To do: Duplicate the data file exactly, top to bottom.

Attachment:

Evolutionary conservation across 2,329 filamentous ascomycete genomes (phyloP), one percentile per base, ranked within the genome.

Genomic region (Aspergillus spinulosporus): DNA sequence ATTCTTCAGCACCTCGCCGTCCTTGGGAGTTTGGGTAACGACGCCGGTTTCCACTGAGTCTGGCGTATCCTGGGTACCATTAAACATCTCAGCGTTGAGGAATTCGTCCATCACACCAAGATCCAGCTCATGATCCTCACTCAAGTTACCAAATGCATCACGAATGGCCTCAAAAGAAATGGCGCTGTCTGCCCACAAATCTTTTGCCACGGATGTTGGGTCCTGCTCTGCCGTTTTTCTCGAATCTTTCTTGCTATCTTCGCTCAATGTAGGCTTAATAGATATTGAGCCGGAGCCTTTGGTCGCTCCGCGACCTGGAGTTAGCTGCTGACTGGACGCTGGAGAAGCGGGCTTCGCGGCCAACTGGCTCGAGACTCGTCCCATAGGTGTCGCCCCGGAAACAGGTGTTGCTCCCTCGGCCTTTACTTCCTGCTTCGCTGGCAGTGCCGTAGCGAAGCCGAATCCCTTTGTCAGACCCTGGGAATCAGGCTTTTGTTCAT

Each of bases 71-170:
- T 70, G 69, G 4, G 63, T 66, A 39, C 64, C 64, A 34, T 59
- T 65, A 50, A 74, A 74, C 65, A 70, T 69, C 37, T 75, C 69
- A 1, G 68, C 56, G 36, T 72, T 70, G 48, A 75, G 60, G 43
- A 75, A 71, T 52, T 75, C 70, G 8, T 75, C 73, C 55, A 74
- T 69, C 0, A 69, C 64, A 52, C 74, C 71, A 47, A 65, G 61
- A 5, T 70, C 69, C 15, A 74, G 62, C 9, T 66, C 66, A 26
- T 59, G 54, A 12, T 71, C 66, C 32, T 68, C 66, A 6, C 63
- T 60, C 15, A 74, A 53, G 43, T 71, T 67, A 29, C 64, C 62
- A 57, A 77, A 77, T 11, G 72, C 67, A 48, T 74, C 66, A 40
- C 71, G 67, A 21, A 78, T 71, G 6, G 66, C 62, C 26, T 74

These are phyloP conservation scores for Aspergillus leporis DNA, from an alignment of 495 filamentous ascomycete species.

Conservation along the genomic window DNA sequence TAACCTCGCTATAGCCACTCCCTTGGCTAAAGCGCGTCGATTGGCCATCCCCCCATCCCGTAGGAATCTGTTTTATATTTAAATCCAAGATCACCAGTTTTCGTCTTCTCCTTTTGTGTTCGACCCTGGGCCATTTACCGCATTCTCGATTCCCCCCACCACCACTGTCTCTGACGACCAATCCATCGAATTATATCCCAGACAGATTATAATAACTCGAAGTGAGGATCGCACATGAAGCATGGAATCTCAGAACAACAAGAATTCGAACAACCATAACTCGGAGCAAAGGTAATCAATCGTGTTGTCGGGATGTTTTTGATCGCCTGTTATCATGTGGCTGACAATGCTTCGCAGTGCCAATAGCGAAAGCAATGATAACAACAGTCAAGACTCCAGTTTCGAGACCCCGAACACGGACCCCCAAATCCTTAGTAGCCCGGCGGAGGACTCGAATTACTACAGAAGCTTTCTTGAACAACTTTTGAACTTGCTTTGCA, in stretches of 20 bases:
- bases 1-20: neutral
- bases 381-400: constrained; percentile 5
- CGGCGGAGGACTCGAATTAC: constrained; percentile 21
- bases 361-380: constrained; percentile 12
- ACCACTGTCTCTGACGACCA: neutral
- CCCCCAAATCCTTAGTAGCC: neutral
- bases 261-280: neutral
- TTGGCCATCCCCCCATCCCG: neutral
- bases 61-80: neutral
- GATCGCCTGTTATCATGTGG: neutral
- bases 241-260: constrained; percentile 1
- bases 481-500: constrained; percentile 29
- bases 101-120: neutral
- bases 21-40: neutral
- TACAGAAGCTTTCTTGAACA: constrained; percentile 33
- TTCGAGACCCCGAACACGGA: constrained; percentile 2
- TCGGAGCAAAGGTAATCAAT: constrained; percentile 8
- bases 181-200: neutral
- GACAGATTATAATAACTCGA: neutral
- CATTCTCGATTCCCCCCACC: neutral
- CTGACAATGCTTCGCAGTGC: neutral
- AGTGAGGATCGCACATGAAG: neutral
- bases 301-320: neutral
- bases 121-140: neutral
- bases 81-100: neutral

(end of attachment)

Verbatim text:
Evolutionary conservation across 2,329 filamentous ascomycete genomes (phyloP), one percentile per base, ranked within the genome.

Genomic region (Aspergillus spinulosporus): DNA sequence ATTCTTCAGCACCTCGCCGTCCTTGGGAGTTTGGGTAACGACGCCGGTTTCCACTGAGTCTGGCGTATCCTGGGTACCATTAAACATCTCAGCGTTGAGGAATTCGTCCATCACACCAAGATCCAGCTCATGATCCTCACTCAAGTTACCAAATGCATCACGAATGGCCTCAAAAGAAATGGCGCTGTCTGCCCACAAATCTTTTGCCACGGATGTTGGGTCCTGCTCTGCCGTTTTTCTCGAATCTTTCTTGCTATCTTCGCTCAATGTAGGCTTAATAGATATTGAGCCGGAGCCTTTGGTCGCTCCGCGACCTGGAGTTAGCTGCTGACTGGACGCTGGAGAAGCGGGCTTCGCGGCCAACTGGCTCGAGACTCGTCCCATAGGTGTCGCCCCGGAAACAGGTGTTGCTCCCTCGGCCTTTACTTCCTGCTTCGCTGGCAGTGCCGTAGCGAAGCCGAATCCCTTTGTCAGACCCTGGGAATCAGGCTTTTGTTCAT

Each of bases 71-170:
- T 70, G 69, G 4, G 63, T 66, A 39, C 64, C 64, A 34, T 59
- T 65, A 50, A 74, A 74, C 65, A 70, T 69, C 37, T 75, C 69
- A 1, G 68, C 56, G 36, T 72, T 70, G 48, A 75, G 60, G 43
- A 75, A 71, T 52, T 75, C 70, G 8, T 75, C 73, C 55, A 74
- T 69, C 0, A 69, C 64, A 52, C 74, C 71, A 47, A 65, G 61
- A 5, T 70, C 69, C 15, A 74, G 62, C 9, T 66, C 66, A 26
- T 59, G 54, A 12, T 71, C 66, C 32, T 68, C 66, A 6, C 63
- T 60, C 15, A 74, A 53, G 43, T 71, T 67, A 29, C 64, C 62
- A 57, A 77, A 77, T 11, G 72, C 67, A 48, T 74, C 66, A 40
- C 71, G 67, A 21, A 78, T 71, G 6, G 66, C 62, C 26, T 74

These are phyloP conservation scores for Aspergillus leporis DNA, from an alignment of 495 filamentous ascomycete species.

Conservation along the genomic window DNA sequence TAACCTCGCTATAGCCACTCCCTTGGCTAAAGCGCGTCGATTGGCCATCCCCCCATCCCGTAGGAATCTGTTTTATATTTAAATCCAAGATCACCAGTTTTCGTCTTCTCCTTTTGTGTTCGACCCTGGGCCATTTACCGCATTCTCGATTCCCCCCACCACCACTGTCTCTGACGACCAATCCATCGAATTATATCCCAGACAGATTATAATAACTCGAAGTGAGGATCGCACATGAAGCATGGAATCTCAGAACAACAAGAATTCGAACAACCATAACTCGGAGCAAAGGTAATCAATCGTGTTGTCGGGATGTTTTTGATCGCCTGTTATCATGTGGCTGACAATGCTTCGCAGTGCCAATAGCGAAAGCAATGATAACAACAGTCAAGACTCCAGTTTCGAGACCCCGAACACGGACCCCCAAATCCTTAGTAGCCCGGCGGAGGACTCGAATTACTACAGAAGCTTTCTTGAACAACTTTTGAACTTGCTTTGCA, in stretches of 20 bases:
- bases 1-20: neutral
- bases 381-400: constrained; percentile 5
- CGGCGGAGGACTCGAATTAC: constrained; percentile 21
- bases 361-380: constrained; percentile 12
- ACCACTGTCTCTGACGACCA: neutral
- CCCCCAAATCCTTAGTAGCC: neutral
- bases 261-280: neutral
- TTGGCCATCCCCCCATCCCG: neutral
- bases 61-80: neutral
- GATCGCCTGTTATCATGTGG: neutral
- bases 241-260: constrained; percentile 1
- bases 481-500: constrained; percentile 29
- bases 101-120: neutral
- bases 21-40: neutral
- TACAGAAGCTTTCTTGAACA: constrained; percentile 33
- TTCGAGACCCCGAACACGGA: constrained; percentile 2
- TCGGAGCAAAGGTAATCAAT: constrained; percentile 8
- bases 181-200: neutral
- GACAGATTATAATAACTCGA: neutral
- CATTCTCGATTCCCCCCACC: neutral
- CTGACAATGCTTCGCAGTGC: neutral
- AGTGAGGATCGCACATGAAG: neutral
- bases 301-320: neutral
- bases 121-140: neutral
- bases 81-100: neutral